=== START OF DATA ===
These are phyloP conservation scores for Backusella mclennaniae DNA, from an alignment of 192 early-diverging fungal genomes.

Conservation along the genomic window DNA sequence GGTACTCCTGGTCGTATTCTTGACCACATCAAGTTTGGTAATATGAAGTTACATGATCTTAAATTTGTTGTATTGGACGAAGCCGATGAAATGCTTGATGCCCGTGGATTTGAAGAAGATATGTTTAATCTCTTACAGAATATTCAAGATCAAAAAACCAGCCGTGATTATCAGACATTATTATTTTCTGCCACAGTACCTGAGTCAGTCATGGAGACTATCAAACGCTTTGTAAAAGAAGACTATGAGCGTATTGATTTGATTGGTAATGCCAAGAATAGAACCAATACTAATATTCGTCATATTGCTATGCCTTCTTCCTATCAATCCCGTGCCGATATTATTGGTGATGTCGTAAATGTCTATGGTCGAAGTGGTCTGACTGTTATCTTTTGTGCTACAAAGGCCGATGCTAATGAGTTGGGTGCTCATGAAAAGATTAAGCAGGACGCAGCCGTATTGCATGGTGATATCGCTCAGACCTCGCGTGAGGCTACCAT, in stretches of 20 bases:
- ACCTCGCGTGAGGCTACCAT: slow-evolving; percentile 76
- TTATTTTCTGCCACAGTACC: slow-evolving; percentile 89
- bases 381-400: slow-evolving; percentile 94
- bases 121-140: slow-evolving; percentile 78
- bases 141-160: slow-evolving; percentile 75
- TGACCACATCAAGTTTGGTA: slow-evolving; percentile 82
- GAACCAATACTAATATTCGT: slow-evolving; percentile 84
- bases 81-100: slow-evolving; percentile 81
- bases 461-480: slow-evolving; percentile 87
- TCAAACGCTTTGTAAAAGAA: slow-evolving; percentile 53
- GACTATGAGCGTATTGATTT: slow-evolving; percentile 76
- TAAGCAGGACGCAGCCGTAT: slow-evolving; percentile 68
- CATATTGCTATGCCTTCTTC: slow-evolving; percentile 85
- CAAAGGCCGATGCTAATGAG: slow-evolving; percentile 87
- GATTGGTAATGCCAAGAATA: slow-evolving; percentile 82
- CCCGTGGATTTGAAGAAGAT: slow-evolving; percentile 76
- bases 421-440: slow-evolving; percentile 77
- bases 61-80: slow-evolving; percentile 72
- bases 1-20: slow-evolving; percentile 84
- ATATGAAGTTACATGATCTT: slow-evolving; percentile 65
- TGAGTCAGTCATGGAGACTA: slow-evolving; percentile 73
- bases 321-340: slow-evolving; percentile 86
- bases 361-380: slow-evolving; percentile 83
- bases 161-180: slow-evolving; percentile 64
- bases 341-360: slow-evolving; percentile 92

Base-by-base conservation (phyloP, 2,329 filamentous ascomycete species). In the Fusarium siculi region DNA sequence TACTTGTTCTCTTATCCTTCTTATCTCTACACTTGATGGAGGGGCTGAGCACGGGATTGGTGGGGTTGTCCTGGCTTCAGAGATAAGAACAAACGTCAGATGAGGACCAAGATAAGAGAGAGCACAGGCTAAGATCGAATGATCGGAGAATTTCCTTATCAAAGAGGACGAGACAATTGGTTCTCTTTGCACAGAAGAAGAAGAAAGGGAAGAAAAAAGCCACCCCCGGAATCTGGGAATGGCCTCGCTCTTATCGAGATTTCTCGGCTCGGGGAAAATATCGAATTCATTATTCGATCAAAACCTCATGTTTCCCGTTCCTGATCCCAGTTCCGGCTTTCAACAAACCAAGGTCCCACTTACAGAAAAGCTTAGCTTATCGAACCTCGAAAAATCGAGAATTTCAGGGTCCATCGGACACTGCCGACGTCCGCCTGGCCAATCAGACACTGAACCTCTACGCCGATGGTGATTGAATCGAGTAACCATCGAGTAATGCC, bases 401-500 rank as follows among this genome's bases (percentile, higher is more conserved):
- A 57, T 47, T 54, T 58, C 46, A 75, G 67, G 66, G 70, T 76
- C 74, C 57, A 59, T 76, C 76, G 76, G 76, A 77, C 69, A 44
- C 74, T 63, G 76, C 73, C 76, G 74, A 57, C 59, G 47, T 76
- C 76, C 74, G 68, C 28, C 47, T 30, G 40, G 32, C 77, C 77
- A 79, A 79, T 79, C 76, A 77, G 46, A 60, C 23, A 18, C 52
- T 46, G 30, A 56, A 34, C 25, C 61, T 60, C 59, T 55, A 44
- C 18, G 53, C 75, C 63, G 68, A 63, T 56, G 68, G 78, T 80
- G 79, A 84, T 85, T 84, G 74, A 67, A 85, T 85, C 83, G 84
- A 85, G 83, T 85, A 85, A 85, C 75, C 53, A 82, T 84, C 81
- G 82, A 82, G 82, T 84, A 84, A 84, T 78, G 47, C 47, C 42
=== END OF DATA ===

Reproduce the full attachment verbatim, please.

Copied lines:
These are phyloP conservation scores for Backusella mclennaniae DNA, from an alignment of 192 early-diverging fungal genomes.

Conservation along the genomic window DNA sequence GGTACTCCTGGTCGTATTCTTGACCACATCAAGTTTGGTAATATGAAGTTACATGATCTTAAATTTGTTGTATTGGACGAAGCCGATGAAATGCTTGATGCCCGTGGATTTGAAGAAGATATGTTTAATCTCTTACAGAATATTCAAGATCAAAAAACCAGCCGTGATTATCAGACATTATTATTTTCTGCCACAGTACCTGAGTCAGTCATGGAGACTATCAAACGCTTTGTAAAAGAAGACTATGAGCGTATTGATTTGATTGGTAATGCCAAGAATAGAACCAATACTAATATTCGTCATATTGCTATGCCTTCTTCCTATCAATCCCGTGCCGATATTATTGGTGATGTCGTAAATGTCTATGGTCGAAGTGGTCTGACTGTTATCTTTTGTGCTACAAAGGCCGATGCTAATGAGTTGGGTGCTCATGAAAAGATTAAGCAGGACGCAGCCGTATTGCATGGTGATATCGCTCAGACCTCGCGTGAGGCTACCAT, in stretches of 20 bases:
- ACCTCGCGTGAGGCTACCAT: slow-evolving; percentile 76
- TTATTTTCTGCCACAGTACC: slow-evolving; percentile 89
- bases 381-400: slow-evolving; percentile 94
- bases 121-140: slow-evolving; percentile 78
- bases 141-160: slow-evolving; percentile 75
- TGACCACATCAAGTTTGGTA: slow-evolving; percentile 82
- GAACCAATACTAATATTCGT: slow-evolving; percentile 84
- bases 81-100: slow-evolving; percentile 81
- bases 461-480: slow-evolving; percentile 87
- TCAAACGCTTTGTAAAAGAA: slow-evolving; percentile 53
- GACTATGAGCGTATTGATTT: slow-evolving; percentile 76
- TAAGCAGGACGCAGCCGTAT: slow-evolving; percentile 68
- CATATTGCTATGCCTTCTTC: slow-evolving; percentile 85
- CAAAGGCCGATGCTAATGAG: slow-evolving; percentile 87
- GATTGGTAATGCCAAGAATA: slow-evolving; percentile 82
- CCCGTGGATTTGAAGAAGAT: slow-evolving; percentile 76
- bases 421-440: slow-evolving; percentile 77
- bases 61-80: slow-evolving; percentile 72
- bases 1-20: slow-evolving; percentile 84
- ATATGAAGTTACATGATCTT: slow-evolving; percentile 65
- TGAGTCAGTCATGGAGACTA: slow-evolving; percentile 73
- bases 321-340: slow-evolving; percentile 86
- bases 361-380: slow-evolving; percentile 83
- bases 161-180: slow-evolving; percentile 64
- bases 341-360: slow-evolving; percentile 92

Base-by-base conservation (phyloP, 2,329 filamentous ascomycete species). In the Fusarium siculi region DNA sequence TACTTGTTCTCTTATCCTTCTTATCTCTACACTTGATGGAGGGGCTGAGCACGGGATTGGTGGGGTTGTCCTGGCTTCAGAGATAAGAACAAACGTCAGATGAGGACCAAGATAAGAGAGAGCACAGGCTAAGATCGAATGATCGGAGAATTTCCTTATCAAAGAGGACGAGACAATTGGTTCTCTTTGCACAGAAGAAGAAGAAAGGGAAGAAAAAAGCCACCCCCGGAATCTGGGAATGGCCTCGCTCTTATCGAGATTTCTCGGCTCGGGGAAAATATCGAATTCATTATTCGATCAAAACCTCATGTTTCCCGTTCCTGATCCCAGTTCCGGCTTTCAACAAACCAAGGTCCCACTTACAGAAAAGCTTAGCTTATCGAACCTCGAAAAATCGAGAATTTCAGGGTCCATCGGACACTGCCGACGTCCGCCTGGCCAATCAGACACTGAACCTCTACGCCGATGGTGATTGAATCGAGTAACCATCGAGTAATGCC, bases 401-500 rank as follows among this genome's bases (percentile, higher is more conserved):
- A 57, T 47, T 54, T 58, C 46, A 75, G 67, G 66, G 70, T 76
- C 74, C 57, A 59, T 76, C 76, G 76, G 76, A 77, C 69, A 44
- C 74, T 63, G 76, C 73, C 76, G 74, A 57, C 59, G 47, T 76
- C 76, C 74, G 68, C 28, C 47, T 30, G 40, G 32, C 77, C 77
- A 79, A 79, T 79, C 76, A 77, G 46, A 60, C 23, A 18, C 52
- T 46, G 30, A 56, A 34, C 25, C 61, T 60, C 59, T 55, A 44
- C 18, G 53, C 75, C 63, G 68, A 63, T 56, G 68, G 78, T 80
- G 79, A 84, T 85, T 84, G 74, A 67, A 85, T 85, C 83, G 84
- A 85, G 83, T 85, A 85, A 85, C 75, C 53, A 82, T 84, C 81
- G 82, A 82, G 82, T 84, A 84, A 84, T 78, G 47, C 47, C 42